Our recent trip to reunite with family (see A New Year Far From Home) began quite badly. It could have been far worse, if not for the help of friends.
It began with a growler. To get to Baranof Warm Springs, we planned to spend a night with friends in Sitka, then fly out to the springs the next morning. The last time we saw these friends, they gave us a growler of beer from Sitka’s Baranof Brewery. We, of course, wanted to return the gift with a sample from our own, beloved Haines Brewery.
We went to town twice that day. We went in the morning to run as many pre-trip errands as we could before the midday high tide. We got everything on our list accomplished except buying the growler. Since the brewery’s excellent new tap room opens noon–7:00 p.m. most days, we needed to leave the homestead after the evening crossing tide, around 5:00 p.m. to purchase the beer.
We crossed the bay around 6:00 p.m. in a rainstorm that polished the road’s accumulated snow and ice. We realized just how bad conditions had become when I turned around for the drive to town. As I completed my 3-point turn, our Jeep slid sideways and jammed into the roadside snow berm.
On the other side of the berm, a drop of some five feet led to the beach below. My immediate thought, as we jolted to a halt, was: “That’s it for the growler.”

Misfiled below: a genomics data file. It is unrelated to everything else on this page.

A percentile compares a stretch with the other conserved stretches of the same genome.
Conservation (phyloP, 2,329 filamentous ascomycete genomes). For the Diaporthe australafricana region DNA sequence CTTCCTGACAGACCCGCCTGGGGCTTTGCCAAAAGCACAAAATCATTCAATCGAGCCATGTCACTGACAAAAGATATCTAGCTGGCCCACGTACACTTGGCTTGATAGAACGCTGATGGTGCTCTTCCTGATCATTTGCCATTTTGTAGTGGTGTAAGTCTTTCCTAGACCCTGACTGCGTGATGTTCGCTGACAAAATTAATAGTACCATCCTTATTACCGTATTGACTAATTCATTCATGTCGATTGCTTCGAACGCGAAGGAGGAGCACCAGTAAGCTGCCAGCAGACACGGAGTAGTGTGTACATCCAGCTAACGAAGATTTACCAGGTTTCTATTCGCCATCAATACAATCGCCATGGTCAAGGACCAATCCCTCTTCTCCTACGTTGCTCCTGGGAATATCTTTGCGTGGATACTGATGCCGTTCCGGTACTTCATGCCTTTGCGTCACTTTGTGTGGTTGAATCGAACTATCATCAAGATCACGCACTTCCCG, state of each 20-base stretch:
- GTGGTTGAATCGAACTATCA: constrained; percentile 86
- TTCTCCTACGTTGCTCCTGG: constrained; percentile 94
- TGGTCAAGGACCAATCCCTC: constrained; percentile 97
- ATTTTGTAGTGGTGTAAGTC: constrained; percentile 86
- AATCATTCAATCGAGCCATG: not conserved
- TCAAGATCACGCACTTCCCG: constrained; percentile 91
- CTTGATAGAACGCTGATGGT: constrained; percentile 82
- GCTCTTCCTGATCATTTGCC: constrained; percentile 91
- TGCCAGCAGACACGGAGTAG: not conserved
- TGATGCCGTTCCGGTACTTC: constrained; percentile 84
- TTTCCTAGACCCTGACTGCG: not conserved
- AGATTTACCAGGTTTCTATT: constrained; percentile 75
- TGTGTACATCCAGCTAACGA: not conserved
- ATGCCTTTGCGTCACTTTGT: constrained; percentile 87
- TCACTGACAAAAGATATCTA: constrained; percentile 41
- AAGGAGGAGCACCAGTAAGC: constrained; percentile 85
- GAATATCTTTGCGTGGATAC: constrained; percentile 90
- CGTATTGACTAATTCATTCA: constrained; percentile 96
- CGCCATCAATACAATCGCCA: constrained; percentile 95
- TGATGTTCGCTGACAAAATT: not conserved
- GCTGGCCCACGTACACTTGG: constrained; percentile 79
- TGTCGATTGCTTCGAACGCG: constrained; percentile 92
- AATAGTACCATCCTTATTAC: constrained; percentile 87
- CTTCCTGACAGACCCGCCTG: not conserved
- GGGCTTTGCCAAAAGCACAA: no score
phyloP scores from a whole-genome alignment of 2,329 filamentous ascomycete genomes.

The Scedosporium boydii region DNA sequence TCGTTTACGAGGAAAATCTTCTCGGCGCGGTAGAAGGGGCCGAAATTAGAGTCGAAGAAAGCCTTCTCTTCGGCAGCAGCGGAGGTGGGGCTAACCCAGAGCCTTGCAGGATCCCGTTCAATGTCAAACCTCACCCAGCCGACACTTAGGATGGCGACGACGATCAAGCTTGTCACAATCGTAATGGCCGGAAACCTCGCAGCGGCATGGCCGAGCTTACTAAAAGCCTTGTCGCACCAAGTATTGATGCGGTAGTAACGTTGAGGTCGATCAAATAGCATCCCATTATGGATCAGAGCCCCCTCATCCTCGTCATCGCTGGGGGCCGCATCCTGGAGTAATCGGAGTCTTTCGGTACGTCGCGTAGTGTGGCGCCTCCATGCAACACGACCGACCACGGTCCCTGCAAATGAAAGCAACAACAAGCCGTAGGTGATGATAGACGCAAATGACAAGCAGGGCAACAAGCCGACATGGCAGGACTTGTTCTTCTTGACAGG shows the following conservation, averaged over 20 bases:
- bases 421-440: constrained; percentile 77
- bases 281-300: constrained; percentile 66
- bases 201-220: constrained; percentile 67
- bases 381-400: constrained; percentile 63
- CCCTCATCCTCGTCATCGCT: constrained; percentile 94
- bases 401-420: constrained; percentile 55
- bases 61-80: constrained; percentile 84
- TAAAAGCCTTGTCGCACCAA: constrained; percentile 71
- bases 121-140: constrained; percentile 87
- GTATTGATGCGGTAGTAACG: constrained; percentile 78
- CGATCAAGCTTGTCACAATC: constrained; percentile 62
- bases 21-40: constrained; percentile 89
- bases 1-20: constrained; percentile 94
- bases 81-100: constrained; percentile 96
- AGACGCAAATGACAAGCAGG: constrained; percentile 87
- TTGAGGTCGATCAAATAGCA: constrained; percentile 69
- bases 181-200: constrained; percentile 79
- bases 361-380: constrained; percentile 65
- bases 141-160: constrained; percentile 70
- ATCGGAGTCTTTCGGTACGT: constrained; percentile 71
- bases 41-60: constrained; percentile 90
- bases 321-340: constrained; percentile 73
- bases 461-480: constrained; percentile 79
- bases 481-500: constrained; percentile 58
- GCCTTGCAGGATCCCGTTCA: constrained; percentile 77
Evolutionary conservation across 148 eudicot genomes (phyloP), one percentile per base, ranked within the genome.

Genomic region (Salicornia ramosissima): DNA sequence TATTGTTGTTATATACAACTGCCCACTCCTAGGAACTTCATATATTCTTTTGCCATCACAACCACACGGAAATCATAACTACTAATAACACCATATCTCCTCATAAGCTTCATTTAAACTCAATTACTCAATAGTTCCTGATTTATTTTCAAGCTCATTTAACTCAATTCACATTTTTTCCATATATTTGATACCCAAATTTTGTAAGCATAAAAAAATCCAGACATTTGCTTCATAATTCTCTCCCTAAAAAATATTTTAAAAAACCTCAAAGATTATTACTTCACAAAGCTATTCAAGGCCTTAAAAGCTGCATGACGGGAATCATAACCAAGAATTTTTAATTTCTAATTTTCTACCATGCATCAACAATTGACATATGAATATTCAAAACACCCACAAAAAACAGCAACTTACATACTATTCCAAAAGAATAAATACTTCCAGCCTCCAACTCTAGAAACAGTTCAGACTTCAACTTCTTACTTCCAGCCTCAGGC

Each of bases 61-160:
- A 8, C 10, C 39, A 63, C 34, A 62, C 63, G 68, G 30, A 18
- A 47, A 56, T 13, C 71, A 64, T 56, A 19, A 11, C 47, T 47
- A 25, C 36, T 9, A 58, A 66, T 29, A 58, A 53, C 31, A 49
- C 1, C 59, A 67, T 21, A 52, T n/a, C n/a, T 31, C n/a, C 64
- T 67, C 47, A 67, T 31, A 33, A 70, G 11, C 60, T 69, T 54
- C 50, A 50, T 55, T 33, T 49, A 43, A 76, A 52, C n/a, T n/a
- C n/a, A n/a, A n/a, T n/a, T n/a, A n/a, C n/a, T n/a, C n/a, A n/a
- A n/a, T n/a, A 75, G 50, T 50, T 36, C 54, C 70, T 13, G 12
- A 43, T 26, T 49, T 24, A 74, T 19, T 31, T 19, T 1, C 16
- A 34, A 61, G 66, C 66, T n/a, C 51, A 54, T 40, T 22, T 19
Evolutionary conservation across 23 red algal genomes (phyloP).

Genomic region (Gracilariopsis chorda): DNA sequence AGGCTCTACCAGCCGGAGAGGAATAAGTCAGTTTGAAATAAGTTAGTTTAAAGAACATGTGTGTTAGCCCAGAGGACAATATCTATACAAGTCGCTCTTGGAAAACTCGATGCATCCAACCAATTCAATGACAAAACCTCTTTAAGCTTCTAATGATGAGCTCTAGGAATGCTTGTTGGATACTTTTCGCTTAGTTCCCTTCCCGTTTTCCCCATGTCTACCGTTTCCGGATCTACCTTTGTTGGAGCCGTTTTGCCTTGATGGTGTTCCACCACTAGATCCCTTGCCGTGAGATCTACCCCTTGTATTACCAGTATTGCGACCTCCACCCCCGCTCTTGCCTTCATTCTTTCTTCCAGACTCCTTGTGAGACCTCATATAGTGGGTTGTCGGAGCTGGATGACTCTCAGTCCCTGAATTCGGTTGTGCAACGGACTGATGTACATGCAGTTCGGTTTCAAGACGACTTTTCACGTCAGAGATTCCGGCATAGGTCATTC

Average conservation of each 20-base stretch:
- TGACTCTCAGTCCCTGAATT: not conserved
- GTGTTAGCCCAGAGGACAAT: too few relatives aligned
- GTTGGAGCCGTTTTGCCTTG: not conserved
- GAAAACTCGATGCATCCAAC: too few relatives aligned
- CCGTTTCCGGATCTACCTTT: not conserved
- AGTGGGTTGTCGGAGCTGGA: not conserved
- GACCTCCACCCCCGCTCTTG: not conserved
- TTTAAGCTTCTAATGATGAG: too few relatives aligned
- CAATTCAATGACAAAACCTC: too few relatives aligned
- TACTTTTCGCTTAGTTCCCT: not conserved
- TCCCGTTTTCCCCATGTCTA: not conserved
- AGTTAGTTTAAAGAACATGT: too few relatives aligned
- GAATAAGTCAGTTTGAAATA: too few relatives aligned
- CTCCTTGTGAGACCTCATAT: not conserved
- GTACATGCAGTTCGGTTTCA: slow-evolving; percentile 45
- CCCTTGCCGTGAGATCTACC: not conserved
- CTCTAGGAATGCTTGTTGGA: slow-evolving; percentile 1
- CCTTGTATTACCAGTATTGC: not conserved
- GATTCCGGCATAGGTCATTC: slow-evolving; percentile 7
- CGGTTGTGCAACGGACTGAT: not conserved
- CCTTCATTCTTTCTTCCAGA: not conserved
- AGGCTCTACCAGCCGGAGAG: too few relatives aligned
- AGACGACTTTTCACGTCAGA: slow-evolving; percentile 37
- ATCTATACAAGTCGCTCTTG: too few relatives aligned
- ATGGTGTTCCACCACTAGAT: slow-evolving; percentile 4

I’d had the Jeep in 4-wheel drive for the turn, but I shifted into low to back us out of the berm. I revved the engine, but nothing happened. Were the rear tires in the air? Michelle got out to check.
In my excitement, I’d failed to fully engage the 4-wheel drive. I adjusted my shifting, and prepared to rock the car out of the snow, when help arrived.
In the form of our neighbor, Kelly. In her Prius.
She grabbed a snow shovel, and joined Michelle digging snow out from around the impacted tire. I didn’t dare move from the driver’s seat, in case the car slid farther off the road. When they gave the signal, I began rocking the car out of the snow.
I heard Michelle comment that one more try ought to do it, when the rock forward broke through the berm, leaving the Jeep teetering on the edge of the road with one rear tire off the ground.
At that point, Kelly offered me the use of her big pick up. She told me she wasn’t very good at driving it—not that I was either. We discussed fetching her husband, but realized that it would be a full hour before he could reach us. Instead, I hopped in her car, and she drove me toward her truck.
As we drove, she did a quick mental inventory of which truck owners who lived on the road might be home. She settled on our friend, Ian, who lived near the end of the road. We went to his place, and found him working in his shop.
The excitement that lit Ian’s face as we described our situation truly warmed my heart. Apparently, he’d just put new, fat, studded tires on his big pickup, and positively relished the chance to use them! He also had a come-along in the truck bed.
Ian had us yanked out in no time at all. We thanked him and Kelly, and began a slow drive toward town.
To our amazement, we checked the time, and discovered we could still reach the brewery before closing! We filled our growler, and presented it, along with the story of its procurement, to our friends in Sitka.
My glass of that beer, which I tipped to our good friends and neighbors, may be the best beer I’ll ever enjoy.